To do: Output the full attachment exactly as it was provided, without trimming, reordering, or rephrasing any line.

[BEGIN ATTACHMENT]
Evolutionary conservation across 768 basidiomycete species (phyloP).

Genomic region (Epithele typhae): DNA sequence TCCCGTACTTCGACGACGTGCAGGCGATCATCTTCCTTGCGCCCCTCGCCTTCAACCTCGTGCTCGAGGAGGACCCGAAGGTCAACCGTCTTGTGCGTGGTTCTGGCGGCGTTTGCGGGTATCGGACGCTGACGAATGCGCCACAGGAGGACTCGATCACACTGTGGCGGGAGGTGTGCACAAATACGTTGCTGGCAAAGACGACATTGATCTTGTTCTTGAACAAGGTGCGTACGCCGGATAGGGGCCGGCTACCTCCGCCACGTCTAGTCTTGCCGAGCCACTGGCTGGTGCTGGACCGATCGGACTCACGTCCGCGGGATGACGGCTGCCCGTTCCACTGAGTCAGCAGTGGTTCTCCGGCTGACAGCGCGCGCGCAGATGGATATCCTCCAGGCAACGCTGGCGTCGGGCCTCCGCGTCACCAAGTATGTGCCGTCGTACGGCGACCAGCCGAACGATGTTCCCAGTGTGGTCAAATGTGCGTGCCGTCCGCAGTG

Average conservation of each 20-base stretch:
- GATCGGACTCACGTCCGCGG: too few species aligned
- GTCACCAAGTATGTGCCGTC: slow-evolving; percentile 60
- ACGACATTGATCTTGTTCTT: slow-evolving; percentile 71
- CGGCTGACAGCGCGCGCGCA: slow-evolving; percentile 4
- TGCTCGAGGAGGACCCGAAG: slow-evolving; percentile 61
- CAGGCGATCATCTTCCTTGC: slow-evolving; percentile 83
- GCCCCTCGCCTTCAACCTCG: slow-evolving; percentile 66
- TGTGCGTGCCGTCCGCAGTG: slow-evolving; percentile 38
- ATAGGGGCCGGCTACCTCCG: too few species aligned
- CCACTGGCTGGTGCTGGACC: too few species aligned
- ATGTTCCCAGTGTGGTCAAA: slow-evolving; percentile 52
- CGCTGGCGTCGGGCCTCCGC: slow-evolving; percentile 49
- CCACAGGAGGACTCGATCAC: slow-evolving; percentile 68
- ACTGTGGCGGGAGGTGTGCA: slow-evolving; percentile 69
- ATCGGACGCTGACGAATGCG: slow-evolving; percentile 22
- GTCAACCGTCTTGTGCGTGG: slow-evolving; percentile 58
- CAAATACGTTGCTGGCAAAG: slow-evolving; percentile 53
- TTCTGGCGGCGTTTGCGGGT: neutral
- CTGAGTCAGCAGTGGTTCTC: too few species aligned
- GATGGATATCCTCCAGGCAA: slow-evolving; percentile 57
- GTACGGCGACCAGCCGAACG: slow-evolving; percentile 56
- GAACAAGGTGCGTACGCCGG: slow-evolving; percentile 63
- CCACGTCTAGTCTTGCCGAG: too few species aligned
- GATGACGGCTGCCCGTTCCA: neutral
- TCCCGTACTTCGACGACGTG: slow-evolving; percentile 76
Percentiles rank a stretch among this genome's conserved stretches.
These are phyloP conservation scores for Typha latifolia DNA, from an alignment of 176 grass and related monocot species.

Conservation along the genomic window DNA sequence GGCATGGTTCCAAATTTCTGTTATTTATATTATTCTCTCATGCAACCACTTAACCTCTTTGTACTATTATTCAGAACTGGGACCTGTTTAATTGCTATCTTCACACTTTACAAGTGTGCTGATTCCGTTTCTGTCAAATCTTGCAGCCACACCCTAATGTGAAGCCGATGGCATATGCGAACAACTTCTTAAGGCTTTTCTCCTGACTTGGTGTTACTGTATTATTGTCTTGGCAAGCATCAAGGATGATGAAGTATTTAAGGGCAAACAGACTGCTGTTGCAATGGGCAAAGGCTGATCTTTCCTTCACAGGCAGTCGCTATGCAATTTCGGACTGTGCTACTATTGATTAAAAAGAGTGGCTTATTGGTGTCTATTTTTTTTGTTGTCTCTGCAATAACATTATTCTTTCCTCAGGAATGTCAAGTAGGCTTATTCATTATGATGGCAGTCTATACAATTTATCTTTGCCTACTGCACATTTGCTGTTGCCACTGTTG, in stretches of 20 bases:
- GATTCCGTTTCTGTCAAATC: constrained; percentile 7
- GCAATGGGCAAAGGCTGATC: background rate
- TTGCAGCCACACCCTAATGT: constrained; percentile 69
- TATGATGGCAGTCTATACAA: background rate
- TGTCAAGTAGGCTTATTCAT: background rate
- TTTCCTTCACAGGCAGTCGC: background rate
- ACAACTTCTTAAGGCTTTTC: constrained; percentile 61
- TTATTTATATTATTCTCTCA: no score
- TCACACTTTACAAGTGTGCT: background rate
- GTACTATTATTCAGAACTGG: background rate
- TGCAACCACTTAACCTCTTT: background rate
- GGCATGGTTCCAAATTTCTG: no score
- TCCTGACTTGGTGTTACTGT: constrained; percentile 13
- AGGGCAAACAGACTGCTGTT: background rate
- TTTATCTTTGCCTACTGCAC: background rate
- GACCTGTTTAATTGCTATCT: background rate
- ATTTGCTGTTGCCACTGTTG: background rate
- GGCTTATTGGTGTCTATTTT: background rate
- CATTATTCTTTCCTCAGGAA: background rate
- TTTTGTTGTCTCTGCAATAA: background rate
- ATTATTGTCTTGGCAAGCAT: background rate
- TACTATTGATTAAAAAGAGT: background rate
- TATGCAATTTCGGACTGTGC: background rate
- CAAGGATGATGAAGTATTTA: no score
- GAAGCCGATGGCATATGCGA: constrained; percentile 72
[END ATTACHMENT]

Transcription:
Evolutionary conservation across 768 basidiomycete species (phyloP).

Genomic region (Epithele typhae): DNA sequence TCCCGTACTTCGACGACGTGCAGGCGATCATCTTCCTTGCGCCCCTCGCCTTCAACCTCGTGCTCGAGGAGGACCCGAAGGTCAACCGTCTTGTGCGTGGTTCTGGCGGCGTTTGCGGGTATCGGACGCTGACGAATGCGCCACAGGAGGACTCGATCACACTGTGGCGGGAGGTGTGCACAAATACGTTGCTGGCAAAGACGACATTGATCTTGTTCTTGAACAAGGTGCGTACGCCGGATAGGGGCCGGCTACCTCCGCCACGTCTAGTCTTGCCGAGCCACTGGCTGGTGCTGGACCGATCGGACTCACGTCCGCGGGATGACGGCTGCCCGTTCCACTGAGTCAGCAGTGGTTCTCCGGCTGACAGCGCGCGCGCAGATGGATATCCTCCAGGCAACGCTGGCGTCGGGCCTCCGCGTCACCAAGTATGTGCCGTCGTACGGCGACCAGCCGAACGATGTTCCCAGTGTGGTCAAATGTGCGTGCCGTCCGCAGTG

Average conservation of each 20-base stretch:
- GATCGGACTCACGTCCGCGG: too few species aligned
- GTCACCAAGTATGTGCCGTC: slow-evolving; percentile 60
- ACGACATTGATCTTGTTCTT: slow-evolving; percentile 71
- CGGCTGACAGCGCGCGCGCA: slow-evolving; percentile 4
- TGCTCGAGGAGGACCCGAAG: slow-evolving; percentile 61
- CAGGCGATCATCTTCCTTGC: slow-evolving; percentile 83
- GCCCCTCGCCTTCAACCTCG: slow-evolving; percentile 66
- TGTGCGTGCCGTCCGCAGTG: slow-evolving; percentile 38
- ATAGGGGCCGGCTACCTCCG: too few species aligned
- CCACTGGCTGGTGCTGGACC: too few species aligned
- ATGTTCCCAGTGTGGTCAAA: slow-evolving; percentile 52
- CGCTGGCGTCGGGCCTCCGC: slow-evolving; percentile 49
- CCACAGGAGGACTCGATCAC: slow-evolving; percentile 68
- ACTGTGGCGGGAGGTGTGCA: slow-evolving; percentile 69
- ATCGGACGCTGACGAATGCG: slow-evolving; percentile 22
- GTCAACCGTCTTGTGCGTGG: slow-evolving; percentile 58
- CAAATACGTTGCTGGCAAAG: slow-evolving; percentile 53
- TTCTGGCGGCGTTTGCGGGT: neutral
- CTGAGTCAGCAGTGGTTCTC: too few species aligned
- GATGGATATCCTCCAGGCAA: slow-evolving; percentile 57
- GTACGGCGACCAGCCGAACG: slow-evolving; percentile 56
- GAACAAGGTGCGTACGCCGG: slow-evolving; percentile 63
- CCACGTCTAGTCTTGCCGAG: too few species aligned
- GATGACGGCTGCCCGTTCCA: neutral
- TCCCGTACTTCGACGACGTG: slow-evolving; percentile 76
Percentiles rank a stretch among this genome's conserved stretches.
These are phyloP conservation scores for Typha latifolia DNA, from an alignment of 176 grass and related monocot species.

Conservation along the genomic window DNA sequence GGCATGGTTCCAAATTTCTGTTATTTATATTATTCTCTCATGCAACCACTTAACCTCTTTGTACTATTATTCAGAACTGGGACCTGTTTAATTGCTATCTTCACACTTTACAAGTGTGCTGATTCCGTTTCTGTCAAATCTTGCAGCCACACCCTAATGTGAAGCCGATGGCATATGCGAACAACTTCTTAAGGCTTTTCTCCTGACTTGGTGTTACTGTATTATTGTCTTGGCAAGCATCAAGGATGATGAAGTATTTAAGGGCAAACAGACTGCTGTTGCAATGGGCAAAGGCTGATCTTTCCTTCACAGGCAGTCGCTATGCAATTTCGGACTGTGCTACTATTGATTAAAAAGAGTGGCTTATTGGTGTCTATTTTTTTTGTTGTCTCTGCAATAACATTATTCTTTCCTCAGGAATGTCAAGTAGGCTTATTCATTATGATGGCAGTCTATACAATTTATCTTTGCCTACTGCACATTTGCTGTTGCCACTGTTG, in stretches of 20 bases:
- GATTCCGTTTCTGTCAAATC: constrained; percentile 7
- GCAATGGGCAAAGGCTGATC: background rate
- TTGCAGCCACACCCTAATGT: constrained; percentile 69
- TATGATGGCAGTCTATACAA: background rate
- TGTCAAGTAGGCTTATTCAT: background rate
- TTTCCTTCACAGGCAGTCGC: background rate
- ACAACTTCTTAAGGCTTTTC: constrained; percentile 61
- TTATTTATATTATTCTCTCA: no score
- TCACACTTTACAAGTGTGCT: background rate
- GTACTATTATTCAGAACTGG: background rate
- TGCAACCACTTAACCTCTTT: background rate
- GGCATGGTTCCAAATTTCTG: no score
- TCCTGACTTGGTGTTACTGT: constrained; percentile 13
- AGGGCAAACAGACTGCTGTT: background rate
- TTTATCTTTGCCTACTGCAC: background rate
- GACCTGTTTAATTGCTATCT: background rate
- ATTTGCTGTTGCCACTGTTG: background rate
- GGCTTATTGGTGTCTATTTT: background rate
- CATTATTCTTTCCTCAGGAA: background rate
- TTTTGTTGTCTCTGCAATAA: background rate
- ATTATTGTCTTGGCAAGCAT: background rate
- TACTATTGATTAAAAAGAGT: background rate
- TATGCAATTTCGGACTGTGC: background rate
- CAAGGATGATGAAGTATTTA: no score
- GAAGCCGATGGCATATGCGA: constrained; percentile 72